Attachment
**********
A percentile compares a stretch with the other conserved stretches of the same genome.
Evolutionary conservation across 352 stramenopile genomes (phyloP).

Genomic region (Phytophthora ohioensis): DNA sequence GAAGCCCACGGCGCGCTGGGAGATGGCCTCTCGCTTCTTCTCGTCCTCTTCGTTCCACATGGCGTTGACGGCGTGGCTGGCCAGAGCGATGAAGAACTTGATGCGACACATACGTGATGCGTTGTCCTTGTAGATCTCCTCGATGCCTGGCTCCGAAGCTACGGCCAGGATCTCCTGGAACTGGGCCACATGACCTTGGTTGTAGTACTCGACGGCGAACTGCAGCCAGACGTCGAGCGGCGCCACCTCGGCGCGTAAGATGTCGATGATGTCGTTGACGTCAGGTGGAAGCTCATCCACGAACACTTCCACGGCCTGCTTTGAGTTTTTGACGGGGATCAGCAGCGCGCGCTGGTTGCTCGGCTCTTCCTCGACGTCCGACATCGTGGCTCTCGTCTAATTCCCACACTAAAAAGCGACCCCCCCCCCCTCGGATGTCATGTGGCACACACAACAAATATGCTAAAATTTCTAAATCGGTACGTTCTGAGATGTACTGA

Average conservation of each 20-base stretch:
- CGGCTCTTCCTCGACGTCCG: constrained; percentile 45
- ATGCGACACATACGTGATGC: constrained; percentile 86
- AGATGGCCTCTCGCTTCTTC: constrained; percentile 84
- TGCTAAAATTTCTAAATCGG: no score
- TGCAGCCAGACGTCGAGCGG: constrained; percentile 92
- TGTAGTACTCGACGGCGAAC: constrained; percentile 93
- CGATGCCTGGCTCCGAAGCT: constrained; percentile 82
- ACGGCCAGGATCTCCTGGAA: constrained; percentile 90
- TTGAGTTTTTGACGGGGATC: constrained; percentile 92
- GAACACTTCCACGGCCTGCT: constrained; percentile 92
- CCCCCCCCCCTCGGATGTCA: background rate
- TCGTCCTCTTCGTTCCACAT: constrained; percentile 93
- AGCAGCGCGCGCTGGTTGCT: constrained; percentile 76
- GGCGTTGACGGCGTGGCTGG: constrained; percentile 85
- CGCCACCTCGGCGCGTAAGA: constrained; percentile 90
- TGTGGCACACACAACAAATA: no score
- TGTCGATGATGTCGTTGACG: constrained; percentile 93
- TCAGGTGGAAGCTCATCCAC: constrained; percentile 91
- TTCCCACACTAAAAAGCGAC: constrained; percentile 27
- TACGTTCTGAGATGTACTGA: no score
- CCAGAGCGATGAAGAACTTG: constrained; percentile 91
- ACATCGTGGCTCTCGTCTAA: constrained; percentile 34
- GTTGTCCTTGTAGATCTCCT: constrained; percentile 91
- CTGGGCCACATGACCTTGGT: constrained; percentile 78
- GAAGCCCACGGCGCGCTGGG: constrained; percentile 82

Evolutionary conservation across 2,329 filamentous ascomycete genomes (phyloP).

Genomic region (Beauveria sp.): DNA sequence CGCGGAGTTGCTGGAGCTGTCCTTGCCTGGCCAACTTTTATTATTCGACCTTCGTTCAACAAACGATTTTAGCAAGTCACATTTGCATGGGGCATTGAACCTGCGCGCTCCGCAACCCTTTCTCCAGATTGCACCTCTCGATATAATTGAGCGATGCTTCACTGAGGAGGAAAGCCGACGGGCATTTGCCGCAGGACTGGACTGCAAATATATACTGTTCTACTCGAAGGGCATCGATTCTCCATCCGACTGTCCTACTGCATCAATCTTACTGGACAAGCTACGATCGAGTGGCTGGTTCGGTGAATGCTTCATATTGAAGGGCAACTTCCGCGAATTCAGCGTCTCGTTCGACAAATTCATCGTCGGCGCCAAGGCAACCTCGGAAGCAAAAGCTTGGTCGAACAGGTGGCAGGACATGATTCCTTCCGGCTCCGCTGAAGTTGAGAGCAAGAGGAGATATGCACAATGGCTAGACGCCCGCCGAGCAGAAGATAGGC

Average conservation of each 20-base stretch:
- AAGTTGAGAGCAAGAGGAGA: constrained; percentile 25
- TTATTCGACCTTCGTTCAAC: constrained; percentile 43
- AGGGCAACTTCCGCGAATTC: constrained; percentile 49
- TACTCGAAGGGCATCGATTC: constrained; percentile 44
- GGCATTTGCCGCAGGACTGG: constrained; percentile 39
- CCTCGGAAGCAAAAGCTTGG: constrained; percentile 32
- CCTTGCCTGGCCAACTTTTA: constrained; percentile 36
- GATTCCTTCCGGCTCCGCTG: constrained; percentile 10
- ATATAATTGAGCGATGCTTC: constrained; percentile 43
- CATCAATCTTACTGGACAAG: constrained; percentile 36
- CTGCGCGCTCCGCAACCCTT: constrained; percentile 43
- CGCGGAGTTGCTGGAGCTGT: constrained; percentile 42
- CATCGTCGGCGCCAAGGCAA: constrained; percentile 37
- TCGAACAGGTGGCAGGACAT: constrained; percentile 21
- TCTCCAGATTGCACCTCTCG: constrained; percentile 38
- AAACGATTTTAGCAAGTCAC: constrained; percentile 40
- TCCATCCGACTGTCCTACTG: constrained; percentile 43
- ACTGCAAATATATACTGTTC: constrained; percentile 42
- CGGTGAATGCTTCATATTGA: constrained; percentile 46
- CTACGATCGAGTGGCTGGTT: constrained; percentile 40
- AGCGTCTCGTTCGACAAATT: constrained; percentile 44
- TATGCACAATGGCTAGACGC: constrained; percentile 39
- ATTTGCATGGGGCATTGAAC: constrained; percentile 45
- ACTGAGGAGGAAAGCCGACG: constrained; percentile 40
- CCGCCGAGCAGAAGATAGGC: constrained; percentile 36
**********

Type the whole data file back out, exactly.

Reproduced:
A percentile compares a stretch with the other conserved stretches of the same genome.
Evolutionary conservation across 352 stramenopile genomes (phyloP).

Genomic region (Phytophthora ohioensis): DNA sequence GAAGCCCACGGCGCGCTGGGAGATGGCCTCTCGCTTCTTCTCGTCCTCTTCGTTCCACATGGCGTTGACGGCGTGGCTGGCCAGAGCGATGAAGAACTTGATGCGACACATACGTGATGCGTTGTCCTTGTAGATCTCCTCGATGCCTGGCTCCGAAGCTACGGCCAGGATCTCCTGGAACTGGGCCACATGACCTTGGTTGTAGTACTCGACGGCGAACTGCAGCCAGACGTCGAGCGGCGCCACCTCGGCGCGTAAGATGTCGATGATGTCGTTGACGTCAGGTGGAAGCTCATCCACGAACACTTCCACGGCCTGCTTTGAGTTTTTGACGGGGATCAGCAGCGCGCGCTGGTTGCTCGGCTCTTCCTCGACGTCCGACATCGTGGCTCTCGTCTAATTCCCACACTAAAAAGCGACCCCCCCCCCCTCGGATGTCATGTGGCACACACAACAAATATGCTAAAATTTCTAAATCGGTACGTTCTGAGATGTACTGA

Average conservation of each 20-base stretch:
- CGGCTCTTCCTCGACGTCCG: constrained; percentile 45
- ATGCGACACATACGTGATGC: constrained; percentile 86
- AGATGGCCTCTCGCTTCTTC: constrained; percentile 84
- TGCTAAAATTTCTAAATCGG: no score
- TGCAGCCAGACGTCGAGCGG: constrained; percentile 92
- TGTAGTACTCGACGGCGAAC: constrained; percentile 93
- CGATGCCTGGCTCCGAAGCT: constrained; percentile 82
- ACGGCCAGGATCTCCTGGAA: constrained; percentile 90
- TTGAGTTTTTGACGGGGATC: constrained; percentile 92
- GAACACTTCCACGGCCTGCT: constrained; percentile 92
- CCCCCCCCCCTCGGATGTCA: background rate
- TCGTCCTCTTCGTTCCACAT: constrained; percentile 93
- AGCAGCGCGCGCTGGTTGCT: constrained; percentile 76
- GGCGTTGACGGCGTGGCTGG: constrained; percentile 85
- CGCCACCTCGGCGCGTAAGA: constrained; percentile 90
- TGTGGCACACACAACAAATA: no score
- TGTCGATGATGTCGTTGACG: constrained; percentile 93
- TCAGGTGGAAGCTCATCCAC: constrained; percentile 91
- TTCCCACACTAAAAAGCGAC: constrained; percentile 27
- TACGTTCTGAGATGTACTGA: no score
- CCAGAGCGATGAAGAACTTG: constrained; percentile 91
- ACATCGTGGCTCTCGTCTAA: constrained; percentile 34
- GTTGTCCTTGTAGATCTCCT: constrained; percentile 91
- CTGGGCCACATGACCTTGGT: constrained; percentile 78
- GAAGCCCACGGCGCGCTGGG: constrained; percentile 82

Evolutionary conservation across 2,329 filamentous ascomycete genomes (phyloP).

Genomic region (Beauveria sp.): DNA sequence CGCGGAGTTGCTGGAGCTGTCCTTGCCTGGCCAACTTTTATTATTCGACCTTCGTTCAACAAACGATTTTAGCAAGTCACATTTGCATGGGGCATTGAACCTGCGCGCTCCGCAACCCTTTCTCCAGATTGCACCTCTCGATATAATTGAGCGATGCTTCACTGAGGAGGAAAGCCGACGGGCATTTGCCGCAGGACTGGACTGCAAATATATACTGTTCTACTCGAAGGGCATCGATTCTCCATCCGACTGTCCTACTGCATCAATCTTACTGGACAAGCTACGATCGAGTGGCTGGTTCGGTGAATGCTTCATATTGAAGGGCAACTTCCGCGAATTCAGCGTCTCGTTCGACAAATTCATCGTCGGCGCCAAGGCAACCTCGGAAGCAAAAGCTTGGTCGAACAGGTGGCAGGACATGATTCCTTCCGGCTCCGCTGAAGTTGAGAGCAAGAGGAGATATGCACAATGGCTAGACGCCCGCCGAGCAGAAGATAGGC

Average conservation of each 20-base stretch:
- AAGTTGAGAGCAAGAGGAGA: constrained; percentile 25
- TTATTCGACCTTCGTTCAAC: constrained; percentile 43
- AGGGCAACTTCCGCGAATTC: constrained; percentile 49
- TACTCGAAGGGCATCGATTC: constrained; percentile 44
- GGCATTTGCCGCAGGACTGG: constrained; percentile 39
- CCTCGGAAGCAAAAGCTTGG: constrained; percentile 32
- CCTTGCCTGGCCAACTTTTA: constrained; percentile 36
- GATTCCTTCCGGCTCCGCTG: constrained; percentile 10
- ATATAATTGAGCGATGCTTC: constrained; percentile 43
- CATCAATCTTACTGGACAAG: constrained; percentile 36
- CTGCGCGCTCCGCAACCCTT: constrained; percentile 43
- CGCGGAGTTGCTGGAGCTGT: constrained; percentile 42
- CATCGTCGGCGCCAAGGCAA: constrained; percentile 37
- TCGAACAGGTGGCAGGACAT: constrained; percentile 21
- TCTCCAGATTGCACCTCTCG: constrained; percentile 38
- AAACGATTTTAGCAAGTCAC: constrained; percentile 40
- TCCATCCGACTGTCCTACTG: constrained; percentile 43
- ACTGCAAATATATACTGTTC: constrained; percentile 42
- CGGTGAATGCTTCATATTGA: constrained; percentile 46
- CTACGATCGAGTGGCTGGTT: constrained; percentile 40
- AGCGTCTCGTTCGACAAATT: constrained; percentile 44
- TATGCACAATGGCTAGACGC: constrained; percentile 39
- ATTTGCATGGGGCATTGAAC: constrained; percentile 45
- ACTGAGGAGGAAAGCCGACG: constrained; percentile 40
- CCGCCGAGCAGAAGATAGGC: constrained; percentile 36